We made a full day excursion to Antakya (biblical Antioch of Syria). Turning south along the Mediterranean we passed the plain of Issus where the armies of Alexander and Darius fought in 333 B.C. Further south we passed Iskenderun (Turkish word for Alexandria) which was founded by Alexander the Great. It was along this land bridge that many ancient powers, Hittities, Macedonian, Romans, and Crusaders, made their way to ancient Canaan (Israel, Palestine). Antioch of Syria on the Orontes River was founded by Seleucus I Nicator in 300 B.C. Antioch became a Roman city in 64 B.C. and capital of the new province of Syria. It became the third largest city of the Roman Empire after Rome and Alexandria. After Jerusalem, Antioch was the second great center of Christianity in New Testament times and where the disciples of Christ were first called Christians (Acts 11:19-30; 13:1-3; 14:26-28; 15:1-41; 18:22-23; Gal. 2). A church called the Cave Church of St. Peter honors Peter’s visit to the city (Gal. 2).. From here the great journeys of Paul began. This photo shows part of the modern city from Mount Silpius.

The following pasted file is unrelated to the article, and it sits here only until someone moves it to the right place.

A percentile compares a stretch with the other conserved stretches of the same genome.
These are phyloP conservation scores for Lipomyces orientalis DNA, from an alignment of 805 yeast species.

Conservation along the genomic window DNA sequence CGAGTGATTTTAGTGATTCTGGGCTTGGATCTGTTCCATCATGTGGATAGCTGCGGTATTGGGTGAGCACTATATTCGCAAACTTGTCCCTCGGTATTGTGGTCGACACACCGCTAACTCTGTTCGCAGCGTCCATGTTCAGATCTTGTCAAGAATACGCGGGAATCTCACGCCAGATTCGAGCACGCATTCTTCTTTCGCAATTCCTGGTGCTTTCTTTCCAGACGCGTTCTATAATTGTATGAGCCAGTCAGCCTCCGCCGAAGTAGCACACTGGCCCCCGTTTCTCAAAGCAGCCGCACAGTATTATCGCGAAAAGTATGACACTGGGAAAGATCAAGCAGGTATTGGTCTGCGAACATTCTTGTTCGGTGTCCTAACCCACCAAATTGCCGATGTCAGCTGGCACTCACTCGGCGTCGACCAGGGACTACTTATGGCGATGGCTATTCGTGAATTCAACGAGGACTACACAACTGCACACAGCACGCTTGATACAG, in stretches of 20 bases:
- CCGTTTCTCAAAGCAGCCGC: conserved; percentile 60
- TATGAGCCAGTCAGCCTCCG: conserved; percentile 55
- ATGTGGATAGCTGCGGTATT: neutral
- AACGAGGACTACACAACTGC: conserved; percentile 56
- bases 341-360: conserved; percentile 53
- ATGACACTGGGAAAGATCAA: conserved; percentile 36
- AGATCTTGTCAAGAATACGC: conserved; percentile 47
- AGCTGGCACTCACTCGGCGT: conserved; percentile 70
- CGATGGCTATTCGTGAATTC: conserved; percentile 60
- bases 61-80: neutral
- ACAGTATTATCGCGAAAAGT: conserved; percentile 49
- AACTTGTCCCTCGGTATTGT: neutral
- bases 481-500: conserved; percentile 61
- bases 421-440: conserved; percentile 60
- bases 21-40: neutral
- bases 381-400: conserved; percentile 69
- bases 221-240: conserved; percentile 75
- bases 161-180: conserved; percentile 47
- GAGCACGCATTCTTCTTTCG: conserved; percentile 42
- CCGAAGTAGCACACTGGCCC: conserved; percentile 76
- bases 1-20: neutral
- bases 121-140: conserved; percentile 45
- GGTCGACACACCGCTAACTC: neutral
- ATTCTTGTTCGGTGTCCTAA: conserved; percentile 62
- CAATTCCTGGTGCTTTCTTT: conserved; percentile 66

The museum has a fine collection of 4th century A.D. mosaics from nearby Daphne. After lunch we visited the site of the port of Seleucia (near Samandag) which was founded by Seleucus I Nicator in 300 B.C. and served as the seaport of Antioch. From here Barnabas and Saul sailed for Cyprus (Acts 13:4). We saw the tunnel built by the Roman emperors Vespasian and Titus to control flooding in the area. The photo below is of the Besikil Cave, a rock cut tomb monument dating to as early as the first century A.D.
Tomorrow we visit Derbe, Lystra, and Iconium (modern Konya).